Robert William Lamm is an American keyboardist, singer and songwriter who came to fame as a founding member of the band Chicago. He wrote many of the band's biggest hits, including "Does Anybody Really Know What Time It Is?", "Beginnings", "Saturday in the Park", "Dialogue", and "25 or 6 to 4".
Robert Lamm was born in Brooklyn, New York, and raised in Chicago, Illinois. His parents had a collection of jazz records, which were an early inuence on him. He studied art in high school, particularly drawing and painting, but changed direction in college by enrolling in the music program at Roosevelt University in Chicago. In a 2003 interview, Lamm said, "My 1st musical training came as a member of the choir at Grace Episcopal Church, Brooklyn Heights, New York. It was a very good choir, (Harry Chapin and members of his band were also in this choir at around the same time) it exposed me to some of the great sacred music from the middle ages, right up through Bach and into some of the 20th Century composers".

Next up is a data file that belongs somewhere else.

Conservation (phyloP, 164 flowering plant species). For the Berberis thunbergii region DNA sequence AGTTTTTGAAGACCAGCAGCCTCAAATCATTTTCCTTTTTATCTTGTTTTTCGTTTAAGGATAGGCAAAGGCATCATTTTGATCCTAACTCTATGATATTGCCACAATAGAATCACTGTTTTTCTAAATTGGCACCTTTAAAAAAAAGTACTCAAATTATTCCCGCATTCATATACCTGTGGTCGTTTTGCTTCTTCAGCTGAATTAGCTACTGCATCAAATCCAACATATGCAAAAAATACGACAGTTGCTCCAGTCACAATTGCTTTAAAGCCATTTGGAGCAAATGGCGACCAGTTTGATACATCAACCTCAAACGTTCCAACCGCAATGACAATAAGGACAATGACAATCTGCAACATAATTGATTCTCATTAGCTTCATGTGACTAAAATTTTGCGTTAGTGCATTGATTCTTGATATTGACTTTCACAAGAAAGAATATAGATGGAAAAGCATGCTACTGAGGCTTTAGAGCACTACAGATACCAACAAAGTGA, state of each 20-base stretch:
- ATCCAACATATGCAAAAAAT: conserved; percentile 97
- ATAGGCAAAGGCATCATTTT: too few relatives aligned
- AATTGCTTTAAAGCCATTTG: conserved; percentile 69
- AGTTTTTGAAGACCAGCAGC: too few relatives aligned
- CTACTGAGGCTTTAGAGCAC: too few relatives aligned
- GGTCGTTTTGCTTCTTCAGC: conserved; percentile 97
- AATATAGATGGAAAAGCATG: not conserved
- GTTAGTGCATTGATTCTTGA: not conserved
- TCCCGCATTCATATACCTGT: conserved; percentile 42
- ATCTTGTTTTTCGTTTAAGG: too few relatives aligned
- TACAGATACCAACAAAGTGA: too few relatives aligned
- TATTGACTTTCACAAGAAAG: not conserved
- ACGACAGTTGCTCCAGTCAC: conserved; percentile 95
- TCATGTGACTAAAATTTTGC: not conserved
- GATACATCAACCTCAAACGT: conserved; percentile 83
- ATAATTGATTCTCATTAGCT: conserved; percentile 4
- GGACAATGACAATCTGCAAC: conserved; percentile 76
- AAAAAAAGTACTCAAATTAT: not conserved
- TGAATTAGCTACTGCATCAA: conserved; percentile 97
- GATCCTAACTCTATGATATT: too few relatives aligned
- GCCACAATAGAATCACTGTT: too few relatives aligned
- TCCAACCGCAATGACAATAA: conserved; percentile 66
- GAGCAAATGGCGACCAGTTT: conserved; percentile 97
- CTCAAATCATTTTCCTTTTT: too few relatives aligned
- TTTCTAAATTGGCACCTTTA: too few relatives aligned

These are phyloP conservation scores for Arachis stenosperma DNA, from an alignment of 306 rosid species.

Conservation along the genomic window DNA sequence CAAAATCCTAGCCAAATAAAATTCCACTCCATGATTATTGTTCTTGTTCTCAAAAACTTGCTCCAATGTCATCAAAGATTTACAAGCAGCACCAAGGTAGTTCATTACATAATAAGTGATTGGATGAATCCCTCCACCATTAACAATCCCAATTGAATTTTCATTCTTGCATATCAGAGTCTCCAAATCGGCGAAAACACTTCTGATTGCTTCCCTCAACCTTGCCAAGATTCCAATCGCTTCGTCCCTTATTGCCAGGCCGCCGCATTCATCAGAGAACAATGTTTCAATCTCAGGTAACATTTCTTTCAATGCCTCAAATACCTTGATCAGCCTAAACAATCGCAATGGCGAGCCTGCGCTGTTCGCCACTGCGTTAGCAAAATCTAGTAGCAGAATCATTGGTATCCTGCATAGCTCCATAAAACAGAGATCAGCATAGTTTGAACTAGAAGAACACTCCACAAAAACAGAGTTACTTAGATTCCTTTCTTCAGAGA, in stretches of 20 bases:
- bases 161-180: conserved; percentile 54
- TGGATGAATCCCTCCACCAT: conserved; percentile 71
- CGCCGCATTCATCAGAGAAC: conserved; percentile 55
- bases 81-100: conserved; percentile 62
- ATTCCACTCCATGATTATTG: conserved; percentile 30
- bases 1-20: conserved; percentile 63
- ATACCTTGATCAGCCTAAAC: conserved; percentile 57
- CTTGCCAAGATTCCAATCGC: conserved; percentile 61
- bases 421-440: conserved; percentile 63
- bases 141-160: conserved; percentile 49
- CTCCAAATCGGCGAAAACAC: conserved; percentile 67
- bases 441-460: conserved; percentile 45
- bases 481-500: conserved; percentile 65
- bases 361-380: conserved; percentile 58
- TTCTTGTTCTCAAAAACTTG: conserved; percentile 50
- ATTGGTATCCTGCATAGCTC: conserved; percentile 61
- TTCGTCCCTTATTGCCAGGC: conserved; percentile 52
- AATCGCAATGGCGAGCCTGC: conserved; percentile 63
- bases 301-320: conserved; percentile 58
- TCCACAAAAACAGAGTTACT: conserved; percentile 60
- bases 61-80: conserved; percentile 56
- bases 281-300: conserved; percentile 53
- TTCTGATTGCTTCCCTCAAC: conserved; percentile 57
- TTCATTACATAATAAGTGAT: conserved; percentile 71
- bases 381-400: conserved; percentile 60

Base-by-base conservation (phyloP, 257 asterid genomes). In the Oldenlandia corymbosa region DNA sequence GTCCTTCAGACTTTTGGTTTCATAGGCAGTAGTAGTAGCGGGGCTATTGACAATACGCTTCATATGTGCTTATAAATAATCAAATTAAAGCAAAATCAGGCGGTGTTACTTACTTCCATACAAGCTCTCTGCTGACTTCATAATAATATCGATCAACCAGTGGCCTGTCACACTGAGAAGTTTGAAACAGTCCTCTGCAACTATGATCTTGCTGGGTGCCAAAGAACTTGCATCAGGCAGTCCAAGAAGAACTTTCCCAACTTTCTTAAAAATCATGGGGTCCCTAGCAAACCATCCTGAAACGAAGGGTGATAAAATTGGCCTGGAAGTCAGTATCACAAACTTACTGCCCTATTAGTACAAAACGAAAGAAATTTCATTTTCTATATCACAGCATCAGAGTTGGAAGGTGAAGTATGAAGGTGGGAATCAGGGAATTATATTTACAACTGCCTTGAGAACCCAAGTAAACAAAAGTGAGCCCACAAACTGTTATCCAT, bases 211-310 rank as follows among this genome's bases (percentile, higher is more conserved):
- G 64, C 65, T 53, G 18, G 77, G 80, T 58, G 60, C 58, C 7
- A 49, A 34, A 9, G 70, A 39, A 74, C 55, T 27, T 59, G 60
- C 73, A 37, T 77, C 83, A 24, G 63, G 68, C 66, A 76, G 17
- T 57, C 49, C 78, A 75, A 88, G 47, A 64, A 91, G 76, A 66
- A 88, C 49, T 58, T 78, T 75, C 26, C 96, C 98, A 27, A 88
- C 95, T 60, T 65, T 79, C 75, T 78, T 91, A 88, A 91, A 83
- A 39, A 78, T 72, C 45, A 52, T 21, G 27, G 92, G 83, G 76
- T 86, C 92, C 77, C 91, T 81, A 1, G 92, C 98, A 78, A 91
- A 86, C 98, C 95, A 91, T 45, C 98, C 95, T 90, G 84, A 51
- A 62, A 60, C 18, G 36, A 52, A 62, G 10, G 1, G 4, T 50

Lamm's 1st group, known as The Trondells, formed in 1962 on the southside of Chicago. The band Chicago was formed in February 1967. In the mid-90's, Lamm formed a trio with Gerry Beckley of the band America and Carl Wilson of The Beach Boys. After Wilson's death from lung cancer in February 1998, an album was released entitled "Like A Brother".
In 2004 Lamm fronted his own group The Robert Lamm Band, performing concerts in New Zealand and Los Angeles. Apart from his involvement with Chicago, Lamm has recorded a number of solo albums, beginning in 1974 with "Skinny Boy" right up to the present with "Living Proof".